On 2 August 2017, the Italian Parliament enacted the so called “Annual Competition Act”, an Act which is supposed to be approved every year by the Legislator in order to adopt measures that should boost competition on the market. Why is that? Under the Italian Competition Act, the Italian Competition Authority submits an yearly official report to the Presidency of the Council to identify all the pre-existing or emergent legislative measures that create restrictions on competition and to suggest possible solutions. After examining the report, the Government delivers a draft law to the Parliament which will discuss, amend and approve it.
The new law significantly lowers the existing merger notification turnover thresholds. As a consequence, the new thresholds which trigger a mandatory filing to the Italian Competition Authority are:
- i) a combined aggregate domestic turnover of all the undertakings concerned exceeding 492 million EUR (compared to the previous 499 million EUR); and
- ii) an aggregate turnover in Italy of at least two of the undertakings concerned exceeding 30 million EUR (compared to the previous 50 million EUR).
In light of this amendment, the number of notifications is likely to significantly rise.
The new legislation has entered into force on 29 August 2017, therefore after that date all the mergers will be subject to mandatory notification if they meet the above-mentioned thresholds. Should the parties not fulfil their obligation to file, the Italian Competition Authority will open an investigation and will fine the parties up to 1% of their turnover, irrespective of the antitrust assessment of the merger.
Further to this, the Annual Competition Act introduced a number of measures affecting several sectors, including insurance, transport, liberal professions, tourism, banks and pharmacies.
Most notably, with regard to the transport industry, within 12 months from the entry into force of the law the Government will adopt a legislative decree to regulate the new forms of transport services (most importantly, UBER), in an attempt to make the environment more competitive and to impose higher qualitative standards to the supply side of the market (and, hopefully, to dismantle the powerful taxi drivers’ lobby, the only category in Italy that has survived liberalisation over the years). Perhaps, in the meanwhile the European Court of Justice, following the Opinion delivered by AG Szpunar, will have decided whether Uber is an internet platform or a transport service.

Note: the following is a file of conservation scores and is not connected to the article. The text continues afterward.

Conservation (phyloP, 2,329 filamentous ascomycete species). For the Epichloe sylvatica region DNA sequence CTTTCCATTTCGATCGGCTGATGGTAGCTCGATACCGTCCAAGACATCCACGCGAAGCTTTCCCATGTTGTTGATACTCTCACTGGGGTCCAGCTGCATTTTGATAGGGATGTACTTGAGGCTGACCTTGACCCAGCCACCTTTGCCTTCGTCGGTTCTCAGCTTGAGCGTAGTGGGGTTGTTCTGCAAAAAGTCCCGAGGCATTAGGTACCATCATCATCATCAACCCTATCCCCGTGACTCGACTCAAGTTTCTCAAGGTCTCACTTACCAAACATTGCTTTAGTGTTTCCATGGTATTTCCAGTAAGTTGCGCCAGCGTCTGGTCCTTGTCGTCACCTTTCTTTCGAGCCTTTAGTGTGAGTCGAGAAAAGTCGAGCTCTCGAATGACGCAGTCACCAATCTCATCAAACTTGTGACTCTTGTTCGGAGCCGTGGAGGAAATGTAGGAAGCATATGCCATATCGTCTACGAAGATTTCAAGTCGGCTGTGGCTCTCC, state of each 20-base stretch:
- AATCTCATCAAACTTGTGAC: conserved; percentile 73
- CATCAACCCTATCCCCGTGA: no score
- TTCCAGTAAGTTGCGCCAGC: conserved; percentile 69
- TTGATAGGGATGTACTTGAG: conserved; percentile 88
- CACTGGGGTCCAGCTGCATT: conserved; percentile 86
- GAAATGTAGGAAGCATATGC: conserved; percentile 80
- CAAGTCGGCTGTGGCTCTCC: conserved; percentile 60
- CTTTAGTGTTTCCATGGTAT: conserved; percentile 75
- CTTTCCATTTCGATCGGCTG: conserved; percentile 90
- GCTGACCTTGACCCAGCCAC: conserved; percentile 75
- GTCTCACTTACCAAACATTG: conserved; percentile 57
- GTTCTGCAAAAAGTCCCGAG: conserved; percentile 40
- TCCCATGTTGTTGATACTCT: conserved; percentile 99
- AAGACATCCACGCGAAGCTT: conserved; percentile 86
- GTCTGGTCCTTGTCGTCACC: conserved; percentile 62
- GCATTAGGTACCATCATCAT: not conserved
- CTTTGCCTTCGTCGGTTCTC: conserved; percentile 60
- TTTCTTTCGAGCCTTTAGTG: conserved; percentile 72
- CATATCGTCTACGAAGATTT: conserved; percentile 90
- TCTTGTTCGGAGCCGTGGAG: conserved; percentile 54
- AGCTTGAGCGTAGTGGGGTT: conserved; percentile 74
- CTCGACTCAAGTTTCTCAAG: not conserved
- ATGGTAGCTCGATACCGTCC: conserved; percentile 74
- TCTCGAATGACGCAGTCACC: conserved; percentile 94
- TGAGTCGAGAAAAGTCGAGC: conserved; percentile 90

Another breakthrough regards the long standing issue of the hotel bookings. Indeed, the new law prohibits contractual clauses restricting hotels from offering lower prices than those offered by the booking sites (“Most Favoured Nation” or “rate parity” clauses). Such clauses, employed in the past by platforms like Booking and Expedia, will be null and void in Italy. Similar measures have already been adopted in Germany, France and Austria.
The Legislator has partially liberalised also the retail pharmacy market. According to the new framework, capital companies will be entitled to own pharmacies, but each company will not be allowed to own more than 20% of the pharmacies existing in each region. In the past, capital companies could own only minority shares in pharmacies and each individual was entitled to own no more than 4 pharmacies.
The liberalisation wave does not spare lawyers. Indeed, under the new provisions, capital companies will now be entitled to own up to 33% of law firms. This is a significant change, since in the past capital companies were not admitted into law firms and only lawyers themselves were eligible to own equity therein.